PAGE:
14 Key Components of Creativity: How do you measure up?

All writers are creative, right?

They are if they meet certain criteria. But what is that criteria?

That’s a question researcher Jordanous Keller wanted to answer. So he conducted an empirical study and analysis of language commonly used to talk or write about creativity[1]. Using tools from natural language processing and statistical analysis, he and his team identified words highly associated with dimensions of creativity. Keller then chose 30 research papers examining creativity from various academic standpoints, ranging from psychological studies to computational models, and 60 academic papers on topics unrelated to creativity.

Keller and his team then identified 694 key words associated with creativity and 14 common themes or components of creativity. Transferring his findings to writing, here are 14 elements of creativity that will give you a good idea if you’re being as creative as you’d like to be:

The 14 key components of creativity related to writing are:

  1. You are proactively involved in a cognitive process from which an idea or product results. You are tenacious enough to continue the quest, even when thwarted by obstacles.
  2. You are able to cope when incomplete, missing, inconsistent, contradictory, ambiguous and/or uncertain information in involved. You are comfortable not knowing what to expect and willing to risk failure. You embrace experimentation
  3. You possess knowledge about writing, as well as the talent, skills, experience, and expertise that will recognize gaps, needs, or problems that need solving and to generate, validate, develop and promote revolutionary ideas in your genre.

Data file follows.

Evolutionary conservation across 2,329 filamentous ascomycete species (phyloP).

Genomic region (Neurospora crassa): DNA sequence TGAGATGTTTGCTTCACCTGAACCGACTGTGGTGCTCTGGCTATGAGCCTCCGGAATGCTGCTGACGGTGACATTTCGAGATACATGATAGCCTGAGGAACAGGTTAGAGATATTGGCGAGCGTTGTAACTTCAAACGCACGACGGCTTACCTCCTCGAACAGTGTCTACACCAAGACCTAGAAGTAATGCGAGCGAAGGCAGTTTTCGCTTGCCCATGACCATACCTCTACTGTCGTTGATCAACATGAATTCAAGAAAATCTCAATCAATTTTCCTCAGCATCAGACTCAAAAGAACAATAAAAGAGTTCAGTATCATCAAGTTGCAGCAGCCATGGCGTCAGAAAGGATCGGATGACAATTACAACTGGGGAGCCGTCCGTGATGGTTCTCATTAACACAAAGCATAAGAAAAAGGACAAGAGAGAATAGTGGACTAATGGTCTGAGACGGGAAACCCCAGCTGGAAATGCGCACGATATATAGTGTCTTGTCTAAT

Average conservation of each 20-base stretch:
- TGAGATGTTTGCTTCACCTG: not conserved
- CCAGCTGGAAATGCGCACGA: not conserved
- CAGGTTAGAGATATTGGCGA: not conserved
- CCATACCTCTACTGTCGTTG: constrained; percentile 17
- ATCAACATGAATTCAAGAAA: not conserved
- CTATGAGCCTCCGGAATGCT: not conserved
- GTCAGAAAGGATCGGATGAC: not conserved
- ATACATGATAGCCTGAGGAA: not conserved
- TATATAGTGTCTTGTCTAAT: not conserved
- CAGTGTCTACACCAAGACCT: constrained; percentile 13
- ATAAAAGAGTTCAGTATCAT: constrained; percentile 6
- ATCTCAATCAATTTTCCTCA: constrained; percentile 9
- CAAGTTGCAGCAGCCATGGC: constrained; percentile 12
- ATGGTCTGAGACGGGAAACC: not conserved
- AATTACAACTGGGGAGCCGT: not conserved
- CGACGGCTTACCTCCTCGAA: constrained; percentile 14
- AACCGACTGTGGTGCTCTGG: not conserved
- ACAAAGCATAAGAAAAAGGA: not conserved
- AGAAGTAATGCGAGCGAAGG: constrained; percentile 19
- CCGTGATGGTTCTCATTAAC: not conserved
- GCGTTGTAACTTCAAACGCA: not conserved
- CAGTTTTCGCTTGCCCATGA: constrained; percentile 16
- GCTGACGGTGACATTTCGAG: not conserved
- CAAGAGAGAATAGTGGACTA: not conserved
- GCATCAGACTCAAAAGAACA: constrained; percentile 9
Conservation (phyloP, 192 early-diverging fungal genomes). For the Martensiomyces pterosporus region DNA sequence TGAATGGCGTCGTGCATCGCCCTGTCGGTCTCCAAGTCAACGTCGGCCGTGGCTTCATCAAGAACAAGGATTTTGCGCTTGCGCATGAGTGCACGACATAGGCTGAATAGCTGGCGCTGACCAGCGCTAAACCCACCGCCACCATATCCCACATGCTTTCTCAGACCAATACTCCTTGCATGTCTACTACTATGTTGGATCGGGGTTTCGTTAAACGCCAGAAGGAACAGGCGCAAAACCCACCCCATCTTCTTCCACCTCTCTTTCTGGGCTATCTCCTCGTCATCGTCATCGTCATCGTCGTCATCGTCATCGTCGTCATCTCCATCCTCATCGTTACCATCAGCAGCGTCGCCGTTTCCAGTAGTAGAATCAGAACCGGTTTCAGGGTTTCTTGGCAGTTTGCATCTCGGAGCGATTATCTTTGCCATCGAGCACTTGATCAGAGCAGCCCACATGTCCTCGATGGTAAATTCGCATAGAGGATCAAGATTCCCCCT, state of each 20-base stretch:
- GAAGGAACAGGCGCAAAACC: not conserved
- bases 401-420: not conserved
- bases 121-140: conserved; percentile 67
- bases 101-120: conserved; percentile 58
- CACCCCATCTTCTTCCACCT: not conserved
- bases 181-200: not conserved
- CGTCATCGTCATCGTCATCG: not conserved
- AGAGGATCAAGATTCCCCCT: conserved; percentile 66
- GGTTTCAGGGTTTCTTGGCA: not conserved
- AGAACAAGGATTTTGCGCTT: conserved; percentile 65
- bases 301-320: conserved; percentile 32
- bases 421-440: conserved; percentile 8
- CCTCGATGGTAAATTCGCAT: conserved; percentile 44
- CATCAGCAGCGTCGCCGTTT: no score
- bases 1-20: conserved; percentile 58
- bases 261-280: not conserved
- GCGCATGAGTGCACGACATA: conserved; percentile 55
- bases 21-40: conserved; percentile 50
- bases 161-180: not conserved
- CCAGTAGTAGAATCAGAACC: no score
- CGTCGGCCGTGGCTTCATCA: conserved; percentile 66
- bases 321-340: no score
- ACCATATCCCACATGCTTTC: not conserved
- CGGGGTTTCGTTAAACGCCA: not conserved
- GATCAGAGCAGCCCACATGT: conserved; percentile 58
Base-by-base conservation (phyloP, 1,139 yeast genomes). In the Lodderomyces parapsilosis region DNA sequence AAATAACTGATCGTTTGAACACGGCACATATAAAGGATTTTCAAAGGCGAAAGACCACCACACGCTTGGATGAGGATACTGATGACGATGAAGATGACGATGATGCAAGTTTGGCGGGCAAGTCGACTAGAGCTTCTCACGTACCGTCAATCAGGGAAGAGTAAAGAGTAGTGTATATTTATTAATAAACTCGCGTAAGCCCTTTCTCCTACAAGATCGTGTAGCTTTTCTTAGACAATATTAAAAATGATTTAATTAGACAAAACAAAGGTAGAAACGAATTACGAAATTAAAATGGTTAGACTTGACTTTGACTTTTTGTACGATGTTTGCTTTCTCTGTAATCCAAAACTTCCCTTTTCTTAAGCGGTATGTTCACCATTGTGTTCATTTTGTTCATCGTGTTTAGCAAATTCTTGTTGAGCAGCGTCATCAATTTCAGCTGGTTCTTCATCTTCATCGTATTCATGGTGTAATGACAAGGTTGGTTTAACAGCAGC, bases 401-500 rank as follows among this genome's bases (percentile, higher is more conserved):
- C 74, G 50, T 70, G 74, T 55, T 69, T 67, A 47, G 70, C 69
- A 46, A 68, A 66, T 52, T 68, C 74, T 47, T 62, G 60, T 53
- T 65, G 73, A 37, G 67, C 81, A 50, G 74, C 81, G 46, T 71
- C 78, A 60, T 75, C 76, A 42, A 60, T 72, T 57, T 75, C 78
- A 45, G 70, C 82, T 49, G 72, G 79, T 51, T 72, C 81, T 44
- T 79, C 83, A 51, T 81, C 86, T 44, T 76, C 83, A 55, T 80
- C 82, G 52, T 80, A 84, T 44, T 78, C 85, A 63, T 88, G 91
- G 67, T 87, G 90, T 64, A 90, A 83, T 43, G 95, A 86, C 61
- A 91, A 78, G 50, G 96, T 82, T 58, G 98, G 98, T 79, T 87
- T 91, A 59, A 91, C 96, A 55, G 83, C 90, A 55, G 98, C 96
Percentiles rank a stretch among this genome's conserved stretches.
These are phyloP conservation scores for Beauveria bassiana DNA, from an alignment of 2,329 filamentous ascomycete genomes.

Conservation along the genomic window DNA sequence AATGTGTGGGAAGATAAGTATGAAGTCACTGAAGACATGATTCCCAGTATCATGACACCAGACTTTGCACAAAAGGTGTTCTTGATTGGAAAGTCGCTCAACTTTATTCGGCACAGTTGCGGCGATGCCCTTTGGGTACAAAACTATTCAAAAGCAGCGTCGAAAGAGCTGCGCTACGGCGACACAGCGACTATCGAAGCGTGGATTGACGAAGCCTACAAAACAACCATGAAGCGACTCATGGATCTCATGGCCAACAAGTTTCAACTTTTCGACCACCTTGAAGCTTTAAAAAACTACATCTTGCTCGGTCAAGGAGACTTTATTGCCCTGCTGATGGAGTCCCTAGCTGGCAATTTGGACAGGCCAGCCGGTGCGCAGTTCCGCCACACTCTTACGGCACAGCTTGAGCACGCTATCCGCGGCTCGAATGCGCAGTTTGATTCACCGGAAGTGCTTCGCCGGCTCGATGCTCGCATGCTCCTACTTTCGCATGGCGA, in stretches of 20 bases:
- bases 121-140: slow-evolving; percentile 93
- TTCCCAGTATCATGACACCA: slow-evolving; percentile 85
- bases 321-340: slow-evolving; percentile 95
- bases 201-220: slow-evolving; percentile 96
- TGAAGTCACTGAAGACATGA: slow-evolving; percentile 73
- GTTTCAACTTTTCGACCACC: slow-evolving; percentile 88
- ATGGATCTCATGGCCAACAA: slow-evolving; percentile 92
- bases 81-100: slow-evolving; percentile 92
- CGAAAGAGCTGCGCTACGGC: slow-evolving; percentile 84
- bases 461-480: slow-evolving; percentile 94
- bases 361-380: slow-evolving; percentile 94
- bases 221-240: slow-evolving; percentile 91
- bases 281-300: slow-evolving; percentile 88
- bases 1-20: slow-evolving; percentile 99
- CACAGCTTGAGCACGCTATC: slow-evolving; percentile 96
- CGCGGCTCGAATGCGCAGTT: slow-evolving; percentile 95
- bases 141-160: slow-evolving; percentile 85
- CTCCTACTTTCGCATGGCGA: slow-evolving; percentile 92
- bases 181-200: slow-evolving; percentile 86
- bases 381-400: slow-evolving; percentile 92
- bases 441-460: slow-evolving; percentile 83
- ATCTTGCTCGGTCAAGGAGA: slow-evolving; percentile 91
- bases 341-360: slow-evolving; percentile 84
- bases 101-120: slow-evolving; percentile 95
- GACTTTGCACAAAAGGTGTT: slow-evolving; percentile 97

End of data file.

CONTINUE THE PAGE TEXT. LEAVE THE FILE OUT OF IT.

4. You’re not a genius, but you’re smart, informed, alert, and focused.
  5. You are working towards some end target, goal, or result and producing something (tangible or intangible) that previously did not exist.
  6. You are capable of working independently, ideally with autonomy over actions and decisions, and you love to challenge cultural or domain/genre norms.
  7. You make an emotional investment in your work, but you view creativity as a positive process that offers fulfillment and enjoyment irrespective of the outcome.
  8. Your work is often unpredictable, unexpected, surprising, unusual, and/or out of the ordinary.
  9. You are always evolving as a writer and becoming better at what you do.
  10. You communicate and promote your work to others in a persuasive and positive manner. When required, you’re a good collaborator.
  11. You’re spontaneous and engage your subconscious while writing.
  12. You use reasoning and good judgment to consciously evaluate options, to recognize potential value in each and identify the best option, and you make decisions rather than stagnate.
  13. You are making a useful contribution that is valued and recognized as an achievement and that reflects influential advancement. Your work is relevant and appropriate to your genre.
  14. You’re good at generating a variety of different ideas to compare and choose from, staying flexible and open, and experimenting without bias. You use multi-tasking to allow ideas to emerge while your cognitive focus is diverted.

So how do you measure up? If you’re falling short, stay tuned as I’ll be clarifying these concepts and discussing ways to bolster creativity in coming blogs. Meanwhile . . .

Happy Writing!


[1] Jordanous A, Keller B (2016) Modeling Creativity: Identifying Key Components through a Corpus-Based Approach. PLoS ONE 11(10): e0162959. https://doi.org/10.1371/journal.pone.0162959 Editor: Peter Csermely, Semmelweis University, HUNGARYReceived: March 8, 2016; Accepted: August 31, 2016; Published: October 5, 2016Copyright: © 2016 Jordanous, Keller.

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